Developing a school passport needs to be viewed as a two-way communication process, serving the needs of both primary and secondary schools in promoting continuity in literacy education. While it need only involve one document, copied for each associate secondary school, this instrument is most effective where middle years teams or clusters collaborate in its design as this ensures that it will reflect local issues and literacy teaching and learning needs.

A sample School Literacy Passport is included as Appendix 3 Dissemination of Literacy Information

Clear and effective pathways for communicating the literacy information to relevant staff is essential. Both the instruments used and the strategies developed for disseminating this information within the secondary school, need to be designed with attention to the intended target audience, or end-user. The ways information can be best disseminated, whether to the transition or year level coordinator, home-room teachers, or professional learning teams, should be given careful consideration.

Where instruments are designed by middle years teams working collaboratively across primary and secondary schools, this ensures that they are responsive to the needs, challenges, and realities of both contexts.

Research Snapshot #4.2.3

As a starting point for talking about literacy in transition, several of the case study schools participated in sessions discussing issues relating to the kinds of information gathered about students’ literacy development, and the ways this information was communicated between associate schools. School J, for example, is part of an active cluster of representatives from surrounding schools which meets on a regular basis and organises shared professional development activities on a range of topics. One session, organised through the research, involved middle years teachers from this cluster in discussion and critique of a random selection of transition documents in order to identify strengths and weaknesses for literacy in transition. This discussion and analysis were framed by the following key questions:

•= what is the most meaningful and useful information about students’ literacy development to share between schools?

•= how is this information best conveyed to ensure it is used to maximum effect?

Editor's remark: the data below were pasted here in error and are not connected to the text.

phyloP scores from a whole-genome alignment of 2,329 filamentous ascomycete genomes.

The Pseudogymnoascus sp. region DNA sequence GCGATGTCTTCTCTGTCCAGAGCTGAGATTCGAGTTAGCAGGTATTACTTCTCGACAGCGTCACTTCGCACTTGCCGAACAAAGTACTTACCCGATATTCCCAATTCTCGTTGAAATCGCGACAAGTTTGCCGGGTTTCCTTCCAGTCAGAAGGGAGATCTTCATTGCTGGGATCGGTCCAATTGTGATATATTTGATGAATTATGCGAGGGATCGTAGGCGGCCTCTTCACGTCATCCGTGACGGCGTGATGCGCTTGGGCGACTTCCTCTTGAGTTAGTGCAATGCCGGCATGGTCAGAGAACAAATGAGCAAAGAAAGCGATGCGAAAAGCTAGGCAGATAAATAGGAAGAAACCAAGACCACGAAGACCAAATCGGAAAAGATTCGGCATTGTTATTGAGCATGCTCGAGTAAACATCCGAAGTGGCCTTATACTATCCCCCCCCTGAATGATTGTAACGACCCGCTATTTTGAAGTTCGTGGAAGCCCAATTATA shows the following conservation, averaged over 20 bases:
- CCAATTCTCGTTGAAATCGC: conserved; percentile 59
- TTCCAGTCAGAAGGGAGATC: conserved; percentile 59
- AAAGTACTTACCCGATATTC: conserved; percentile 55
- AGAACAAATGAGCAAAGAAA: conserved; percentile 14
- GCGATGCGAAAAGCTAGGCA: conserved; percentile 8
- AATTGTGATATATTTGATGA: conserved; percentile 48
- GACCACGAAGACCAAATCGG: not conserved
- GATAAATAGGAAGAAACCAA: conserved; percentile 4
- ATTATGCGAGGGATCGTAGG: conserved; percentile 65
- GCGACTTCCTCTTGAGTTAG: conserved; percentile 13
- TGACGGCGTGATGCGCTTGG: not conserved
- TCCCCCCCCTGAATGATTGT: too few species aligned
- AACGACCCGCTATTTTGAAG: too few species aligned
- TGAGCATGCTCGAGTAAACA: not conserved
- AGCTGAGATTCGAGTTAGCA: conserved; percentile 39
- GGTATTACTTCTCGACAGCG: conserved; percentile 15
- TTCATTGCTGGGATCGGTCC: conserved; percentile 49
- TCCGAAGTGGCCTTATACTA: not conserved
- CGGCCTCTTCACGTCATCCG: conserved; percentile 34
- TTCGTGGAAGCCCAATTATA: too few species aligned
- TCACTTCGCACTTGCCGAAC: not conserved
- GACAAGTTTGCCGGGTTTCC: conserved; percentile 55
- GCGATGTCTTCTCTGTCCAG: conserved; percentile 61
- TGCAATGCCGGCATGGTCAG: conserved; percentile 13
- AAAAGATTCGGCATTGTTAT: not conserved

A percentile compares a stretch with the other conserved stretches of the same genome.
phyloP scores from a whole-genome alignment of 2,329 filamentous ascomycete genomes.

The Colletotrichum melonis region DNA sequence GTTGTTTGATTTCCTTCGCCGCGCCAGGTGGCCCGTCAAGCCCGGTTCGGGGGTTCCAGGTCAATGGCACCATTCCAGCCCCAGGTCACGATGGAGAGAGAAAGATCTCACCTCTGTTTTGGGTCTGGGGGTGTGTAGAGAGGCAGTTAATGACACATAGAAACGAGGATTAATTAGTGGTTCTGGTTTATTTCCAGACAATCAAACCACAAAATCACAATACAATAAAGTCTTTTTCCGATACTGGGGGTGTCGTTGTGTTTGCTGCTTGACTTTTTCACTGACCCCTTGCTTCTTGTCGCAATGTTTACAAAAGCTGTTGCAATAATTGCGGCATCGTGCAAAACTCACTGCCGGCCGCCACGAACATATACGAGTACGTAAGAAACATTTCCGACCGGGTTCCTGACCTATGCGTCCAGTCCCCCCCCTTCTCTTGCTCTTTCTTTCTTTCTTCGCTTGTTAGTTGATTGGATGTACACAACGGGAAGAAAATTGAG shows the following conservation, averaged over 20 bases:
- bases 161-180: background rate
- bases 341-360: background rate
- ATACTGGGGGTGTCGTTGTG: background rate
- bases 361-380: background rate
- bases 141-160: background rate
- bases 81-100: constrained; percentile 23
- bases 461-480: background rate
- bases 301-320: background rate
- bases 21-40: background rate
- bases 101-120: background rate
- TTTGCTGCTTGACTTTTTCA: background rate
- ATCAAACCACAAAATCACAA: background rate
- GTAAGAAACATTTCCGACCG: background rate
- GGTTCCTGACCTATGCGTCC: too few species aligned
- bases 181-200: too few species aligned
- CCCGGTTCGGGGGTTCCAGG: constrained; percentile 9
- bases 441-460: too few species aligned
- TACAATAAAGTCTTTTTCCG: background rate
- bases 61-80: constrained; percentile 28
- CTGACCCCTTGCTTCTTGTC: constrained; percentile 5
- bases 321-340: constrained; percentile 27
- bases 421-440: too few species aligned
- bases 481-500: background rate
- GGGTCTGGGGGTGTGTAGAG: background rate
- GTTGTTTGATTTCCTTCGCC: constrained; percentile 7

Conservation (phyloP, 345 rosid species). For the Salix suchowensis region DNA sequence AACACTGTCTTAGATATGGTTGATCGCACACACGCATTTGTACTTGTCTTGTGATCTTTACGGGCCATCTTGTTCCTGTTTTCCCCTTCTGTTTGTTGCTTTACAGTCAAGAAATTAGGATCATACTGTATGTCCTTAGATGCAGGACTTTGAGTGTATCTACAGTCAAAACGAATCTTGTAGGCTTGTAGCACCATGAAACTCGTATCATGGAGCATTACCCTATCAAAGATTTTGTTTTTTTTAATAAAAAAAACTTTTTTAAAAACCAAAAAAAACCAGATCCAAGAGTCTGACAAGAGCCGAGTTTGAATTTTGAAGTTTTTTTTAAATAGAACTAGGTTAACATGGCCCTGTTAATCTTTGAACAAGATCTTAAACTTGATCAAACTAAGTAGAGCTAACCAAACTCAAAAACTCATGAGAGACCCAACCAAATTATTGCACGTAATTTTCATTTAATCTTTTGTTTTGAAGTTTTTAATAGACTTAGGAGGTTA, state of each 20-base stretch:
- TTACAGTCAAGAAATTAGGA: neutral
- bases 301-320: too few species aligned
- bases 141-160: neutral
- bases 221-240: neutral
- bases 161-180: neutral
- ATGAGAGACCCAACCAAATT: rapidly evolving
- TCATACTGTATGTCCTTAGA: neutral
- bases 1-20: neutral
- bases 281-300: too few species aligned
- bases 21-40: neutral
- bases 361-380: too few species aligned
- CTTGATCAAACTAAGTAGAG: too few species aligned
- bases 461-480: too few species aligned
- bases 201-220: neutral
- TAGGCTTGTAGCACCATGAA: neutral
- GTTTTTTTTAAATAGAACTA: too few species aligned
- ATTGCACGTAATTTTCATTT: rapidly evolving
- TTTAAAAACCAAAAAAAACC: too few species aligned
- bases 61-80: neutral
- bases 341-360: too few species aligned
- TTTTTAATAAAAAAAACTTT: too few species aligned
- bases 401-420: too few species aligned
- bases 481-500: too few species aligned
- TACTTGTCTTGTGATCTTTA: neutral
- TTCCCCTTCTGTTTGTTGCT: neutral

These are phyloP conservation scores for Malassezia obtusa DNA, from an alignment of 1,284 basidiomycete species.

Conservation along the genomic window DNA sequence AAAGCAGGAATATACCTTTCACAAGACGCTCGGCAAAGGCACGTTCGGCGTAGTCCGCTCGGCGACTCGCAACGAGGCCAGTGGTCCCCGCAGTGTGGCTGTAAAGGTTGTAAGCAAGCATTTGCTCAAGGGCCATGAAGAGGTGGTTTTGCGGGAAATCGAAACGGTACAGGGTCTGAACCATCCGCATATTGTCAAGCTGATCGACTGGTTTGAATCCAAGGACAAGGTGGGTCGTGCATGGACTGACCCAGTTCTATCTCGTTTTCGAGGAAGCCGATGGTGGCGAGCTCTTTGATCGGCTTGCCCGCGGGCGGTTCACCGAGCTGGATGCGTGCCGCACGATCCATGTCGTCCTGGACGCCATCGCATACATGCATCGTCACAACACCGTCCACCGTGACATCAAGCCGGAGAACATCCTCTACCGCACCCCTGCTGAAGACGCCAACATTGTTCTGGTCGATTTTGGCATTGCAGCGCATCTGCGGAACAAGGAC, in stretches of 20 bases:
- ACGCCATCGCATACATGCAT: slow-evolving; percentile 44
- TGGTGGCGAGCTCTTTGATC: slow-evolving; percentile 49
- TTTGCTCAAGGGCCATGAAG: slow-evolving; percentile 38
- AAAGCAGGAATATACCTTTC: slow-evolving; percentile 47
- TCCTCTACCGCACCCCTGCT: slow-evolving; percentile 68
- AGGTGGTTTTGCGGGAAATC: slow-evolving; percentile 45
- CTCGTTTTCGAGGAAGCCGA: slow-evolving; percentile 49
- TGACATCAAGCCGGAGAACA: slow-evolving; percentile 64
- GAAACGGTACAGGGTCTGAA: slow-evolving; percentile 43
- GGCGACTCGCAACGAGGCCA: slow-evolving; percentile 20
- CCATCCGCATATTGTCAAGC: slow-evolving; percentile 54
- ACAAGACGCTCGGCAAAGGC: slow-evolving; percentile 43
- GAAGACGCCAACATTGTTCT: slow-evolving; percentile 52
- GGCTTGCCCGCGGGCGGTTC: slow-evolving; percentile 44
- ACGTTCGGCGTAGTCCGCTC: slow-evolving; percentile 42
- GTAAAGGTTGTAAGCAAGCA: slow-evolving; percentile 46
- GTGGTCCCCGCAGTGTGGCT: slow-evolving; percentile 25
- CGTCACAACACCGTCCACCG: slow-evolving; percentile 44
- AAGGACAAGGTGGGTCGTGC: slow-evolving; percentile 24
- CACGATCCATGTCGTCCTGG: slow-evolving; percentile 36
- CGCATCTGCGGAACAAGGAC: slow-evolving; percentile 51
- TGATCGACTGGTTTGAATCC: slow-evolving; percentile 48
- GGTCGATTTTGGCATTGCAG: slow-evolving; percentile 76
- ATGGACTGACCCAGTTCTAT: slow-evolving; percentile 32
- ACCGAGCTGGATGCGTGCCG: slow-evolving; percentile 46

•= what is this information best accompanied with (eg work samples, self-assessments etc)?

•= what format and processes will facilitate the dissemination of this information to appropriate personnel in the secondary context?

•= how will this information be used to inform curriculum and literacy teaching and learning?

The following points emerged in the research as key principles for guiding the efforts of middle years teachers in associate schools in redesigning existing transition instruments or strategies:

•= the need for transition forms to establish a common language for talking about literacy development

•= the need for transition forms to avoid duplication with enrolment forms and other documents by concentrating on gathering different information

•= the need to respect confidentiality and give teachers options to signal where they would like the opportunity for a face-to-face discussion about a students’ literacy needs

•= the need for a balance between quantitative and qualitative information

•= the need to apply a ‘less is more’ principle to both limit the volume of information to what can be realistically handled and also to ensure that information gathered has maximum meaning and value

•= the need to maximise accessibility, and ‘usability’ of information by creating formats and processes with the end-user in mind.

The ‘Quad’ outlined in the text Evaluating Literacy (Anthony et al.1992) was used in professional development with some case study schools as a useful data-gathering framework that assists middle years teachers and schools to analyse and classify different kinds of student assessment information according to four broad categories: observation of process, observation of product, classroom measures and decontextualised measures, conceptual framework for analysing and classifying different types of student assessment data. This is a useful conceptual framework for ensuring that student assessment data reflect a range and balance of different kinds of information communicated in appropriate ways.